Update, 4:49 p.m. -- Interim Chief Tom Chapman clarifies the city's role in suspending photography at the scene.
The parking lot behind Arcata City Hall by the library, as well as the nearest sidewalk to the lot, was closed all morning as investigators examined a suspicious device.
APD officers were directing people away from the sidewalk nearest the parking lot and not letting anyone enter the parking lot. Investigators at a Humboldt County Sheriff's trailer parked near the lot viewed the device remotely.
Around noon, APD Sgt. Jaynie Goodwin, at the scene with other APD and Sheriff's personnel, came across the street to answer some questions from the Journal . She said the police department had received the report of the suspicious device from a city employee at 9:03 a.m.
"He was working in the HealthSport area and found it strapped to a pole," Goodwin said.
The city employee, whose name she didn't know, put the device in the back of the city truck and drove it over to the library parking lot -- and Goodwin noted that's not quite the protocol for dealing with a suspicious device. Instead, leave it where it is and report it.
The device was about the size of a softball. Goodwin said she didn't know more about it. Moments later, as I was taking photographs, she came across the street again and told me to stop taking photographs. "They're saying no cell phones, no cameras," she said, referring to the investigators over by the bomb squad trailer.
City Hall was not closed and business went on as usual at the front desk, but city workers were told not to go into the back half of the building near the parking lot. "We were told to take a long lunch," said one employee inside City Hall, who'd just returned from said lunch and decided to work on a laptop in the lobby.
A little after 1 p.m. the caution tape was being wadded up and most of the police squad had rolled away. An APD spokesman inside City Hall said they'd be "sending out a little news release" soon.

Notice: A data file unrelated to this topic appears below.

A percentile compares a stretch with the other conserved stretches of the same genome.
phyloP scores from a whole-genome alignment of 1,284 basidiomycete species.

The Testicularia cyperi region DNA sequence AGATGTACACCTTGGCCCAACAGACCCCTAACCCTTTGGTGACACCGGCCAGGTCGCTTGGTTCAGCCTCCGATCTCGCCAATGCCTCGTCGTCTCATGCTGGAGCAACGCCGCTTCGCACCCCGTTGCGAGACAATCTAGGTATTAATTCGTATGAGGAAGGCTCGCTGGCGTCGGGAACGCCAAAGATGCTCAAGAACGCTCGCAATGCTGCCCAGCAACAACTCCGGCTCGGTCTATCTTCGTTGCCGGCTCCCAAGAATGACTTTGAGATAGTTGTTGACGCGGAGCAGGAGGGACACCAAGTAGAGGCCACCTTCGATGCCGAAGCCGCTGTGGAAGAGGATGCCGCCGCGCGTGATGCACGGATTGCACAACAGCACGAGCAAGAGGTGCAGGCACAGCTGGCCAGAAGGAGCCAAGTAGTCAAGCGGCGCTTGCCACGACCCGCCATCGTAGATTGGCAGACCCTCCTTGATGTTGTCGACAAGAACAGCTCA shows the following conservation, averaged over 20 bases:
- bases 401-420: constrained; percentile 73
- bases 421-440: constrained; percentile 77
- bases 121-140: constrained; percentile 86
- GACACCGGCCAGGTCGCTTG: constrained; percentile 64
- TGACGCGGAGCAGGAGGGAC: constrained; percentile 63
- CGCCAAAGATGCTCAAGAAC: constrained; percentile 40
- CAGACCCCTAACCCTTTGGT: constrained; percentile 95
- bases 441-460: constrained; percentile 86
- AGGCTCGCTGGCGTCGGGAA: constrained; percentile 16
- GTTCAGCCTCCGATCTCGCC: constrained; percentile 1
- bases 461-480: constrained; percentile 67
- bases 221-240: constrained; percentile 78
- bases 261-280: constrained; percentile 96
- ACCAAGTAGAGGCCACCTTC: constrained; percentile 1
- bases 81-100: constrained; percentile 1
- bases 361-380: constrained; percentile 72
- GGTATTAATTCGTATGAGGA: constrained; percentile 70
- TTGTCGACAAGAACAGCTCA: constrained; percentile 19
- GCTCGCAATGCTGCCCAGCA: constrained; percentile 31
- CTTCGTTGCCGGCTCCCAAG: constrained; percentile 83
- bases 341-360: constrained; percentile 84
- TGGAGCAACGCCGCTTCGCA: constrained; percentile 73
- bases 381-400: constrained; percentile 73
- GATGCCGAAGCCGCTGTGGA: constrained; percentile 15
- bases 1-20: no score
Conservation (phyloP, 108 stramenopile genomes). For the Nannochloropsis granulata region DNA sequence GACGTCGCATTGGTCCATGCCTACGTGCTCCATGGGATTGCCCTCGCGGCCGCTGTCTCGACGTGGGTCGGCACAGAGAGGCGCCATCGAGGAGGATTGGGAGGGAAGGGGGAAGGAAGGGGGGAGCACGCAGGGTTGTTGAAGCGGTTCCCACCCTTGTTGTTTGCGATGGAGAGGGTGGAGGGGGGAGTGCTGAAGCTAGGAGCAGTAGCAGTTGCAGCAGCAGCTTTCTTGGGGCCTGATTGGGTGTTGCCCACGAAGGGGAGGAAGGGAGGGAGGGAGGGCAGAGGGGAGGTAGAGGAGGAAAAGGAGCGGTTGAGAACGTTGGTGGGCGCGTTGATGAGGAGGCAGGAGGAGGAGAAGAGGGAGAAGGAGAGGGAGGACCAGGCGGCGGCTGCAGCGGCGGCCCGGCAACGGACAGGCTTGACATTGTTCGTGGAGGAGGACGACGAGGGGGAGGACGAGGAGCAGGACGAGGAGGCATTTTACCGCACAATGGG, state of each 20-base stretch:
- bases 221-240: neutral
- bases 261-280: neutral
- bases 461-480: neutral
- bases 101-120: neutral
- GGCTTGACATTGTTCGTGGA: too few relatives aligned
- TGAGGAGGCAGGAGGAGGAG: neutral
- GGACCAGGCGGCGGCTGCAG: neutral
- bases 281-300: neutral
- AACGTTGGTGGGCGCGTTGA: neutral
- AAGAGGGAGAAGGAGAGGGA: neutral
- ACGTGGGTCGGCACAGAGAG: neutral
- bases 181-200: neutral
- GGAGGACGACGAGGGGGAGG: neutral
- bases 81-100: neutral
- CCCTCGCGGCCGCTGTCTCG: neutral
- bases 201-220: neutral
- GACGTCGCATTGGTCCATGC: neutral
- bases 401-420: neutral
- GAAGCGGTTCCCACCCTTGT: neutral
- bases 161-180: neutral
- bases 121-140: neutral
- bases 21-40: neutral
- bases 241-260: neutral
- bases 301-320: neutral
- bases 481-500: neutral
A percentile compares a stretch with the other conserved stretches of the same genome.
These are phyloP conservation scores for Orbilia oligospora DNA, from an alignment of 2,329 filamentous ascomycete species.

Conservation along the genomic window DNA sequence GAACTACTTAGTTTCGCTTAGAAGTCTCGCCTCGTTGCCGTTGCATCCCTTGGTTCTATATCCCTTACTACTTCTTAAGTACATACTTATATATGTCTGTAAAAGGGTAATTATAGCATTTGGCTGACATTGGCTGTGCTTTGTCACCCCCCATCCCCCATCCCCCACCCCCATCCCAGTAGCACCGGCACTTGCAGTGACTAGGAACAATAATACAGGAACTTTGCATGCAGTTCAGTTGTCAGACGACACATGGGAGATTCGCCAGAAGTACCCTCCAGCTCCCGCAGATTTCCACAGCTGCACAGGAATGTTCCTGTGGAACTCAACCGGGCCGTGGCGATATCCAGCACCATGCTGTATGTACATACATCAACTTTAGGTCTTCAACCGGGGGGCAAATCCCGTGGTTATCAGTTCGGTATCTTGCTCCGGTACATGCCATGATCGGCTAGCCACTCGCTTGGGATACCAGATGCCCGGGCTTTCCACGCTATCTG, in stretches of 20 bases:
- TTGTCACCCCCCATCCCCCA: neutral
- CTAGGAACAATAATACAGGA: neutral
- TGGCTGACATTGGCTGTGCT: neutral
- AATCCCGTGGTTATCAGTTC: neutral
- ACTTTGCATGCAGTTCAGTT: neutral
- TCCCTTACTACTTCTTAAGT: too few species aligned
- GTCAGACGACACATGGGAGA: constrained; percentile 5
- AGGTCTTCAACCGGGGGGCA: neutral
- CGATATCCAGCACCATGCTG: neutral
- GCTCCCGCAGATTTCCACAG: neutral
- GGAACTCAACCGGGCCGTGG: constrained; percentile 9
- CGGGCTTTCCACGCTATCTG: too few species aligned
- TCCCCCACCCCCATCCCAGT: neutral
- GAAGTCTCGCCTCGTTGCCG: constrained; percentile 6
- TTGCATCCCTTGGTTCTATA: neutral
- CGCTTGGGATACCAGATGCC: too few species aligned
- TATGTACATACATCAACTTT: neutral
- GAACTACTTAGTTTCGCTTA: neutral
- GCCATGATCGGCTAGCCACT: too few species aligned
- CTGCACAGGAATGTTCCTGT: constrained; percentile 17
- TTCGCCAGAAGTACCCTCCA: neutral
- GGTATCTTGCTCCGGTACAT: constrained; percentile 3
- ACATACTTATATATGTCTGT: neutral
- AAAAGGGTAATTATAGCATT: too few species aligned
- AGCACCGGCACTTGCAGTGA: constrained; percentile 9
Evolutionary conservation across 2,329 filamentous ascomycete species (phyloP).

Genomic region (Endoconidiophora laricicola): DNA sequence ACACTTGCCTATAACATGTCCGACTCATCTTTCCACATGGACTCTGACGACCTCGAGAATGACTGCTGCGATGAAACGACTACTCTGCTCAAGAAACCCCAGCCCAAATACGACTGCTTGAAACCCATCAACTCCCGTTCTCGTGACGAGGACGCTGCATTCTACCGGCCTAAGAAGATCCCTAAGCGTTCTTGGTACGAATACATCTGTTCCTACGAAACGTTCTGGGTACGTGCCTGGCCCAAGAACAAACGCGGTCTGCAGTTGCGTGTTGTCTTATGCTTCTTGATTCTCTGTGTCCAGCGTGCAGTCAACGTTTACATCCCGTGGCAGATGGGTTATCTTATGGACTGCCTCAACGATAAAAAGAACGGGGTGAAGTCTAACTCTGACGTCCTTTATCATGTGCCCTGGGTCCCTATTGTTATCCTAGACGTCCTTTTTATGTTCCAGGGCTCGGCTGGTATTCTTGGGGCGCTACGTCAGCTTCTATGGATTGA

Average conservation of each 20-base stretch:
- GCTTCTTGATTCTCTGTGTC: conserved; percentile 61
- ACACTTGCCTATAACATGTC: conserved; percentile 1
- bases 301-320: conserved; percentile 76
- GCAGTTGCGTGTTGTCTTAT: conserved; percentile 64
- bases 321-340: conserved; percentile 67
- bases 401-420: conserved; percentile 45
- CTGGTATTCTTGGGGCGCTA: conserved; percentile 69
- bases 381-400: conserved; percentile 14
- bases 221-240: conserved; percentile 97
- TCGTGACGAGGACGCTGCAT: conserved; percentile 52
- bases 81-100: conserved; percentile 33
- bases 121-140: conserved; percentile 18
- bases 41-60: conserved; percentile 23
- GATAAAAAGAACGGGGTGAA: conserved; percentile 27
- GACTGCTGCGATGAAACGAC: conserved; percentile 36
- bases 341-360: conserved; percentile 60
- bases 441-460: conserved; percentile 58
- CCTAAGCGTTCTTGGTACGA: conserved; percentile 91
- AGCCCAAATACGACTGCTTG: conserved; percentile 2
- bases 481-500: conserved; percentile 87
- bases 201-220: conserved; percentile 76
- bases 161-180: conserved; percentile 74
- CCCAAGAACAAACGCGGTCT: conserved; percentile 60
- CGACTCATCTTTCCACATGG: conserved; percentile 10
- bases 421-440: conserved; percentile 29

Thanks for taking the time to chat with me on the phone. As we discussed, APD recognizes the issue of public spaces and access either through photographing or watching, etc. At the time this occurred there was a bit of confusion. The request came from the Sheriff’s Deputies through the APD on-scene supervisor that no photographs be taken of the robot. With only partial information our supervisor requested that Heidi not take photos. It was a cordial conversation between Heidi and our officer. Unfortunately our supervisor did not have all the information and was unable to adequately explain to Heidi why she was making the request. We found out later the Sheriff’s Deputies were trying to protect the security of the bomb robot by not having photos taken while it was deployed and in-service.
I sincerely apologize that our supervisor’s request was interpreted as interfering with a reporter. After speaking with the supervisor I am confident she fully understands the right to access by both the media and the public. Please feel free to contact me directly should you have any questions or concerns.
Tom Chapman, Interim Chief of Police
Arcata Police Department
736 F Street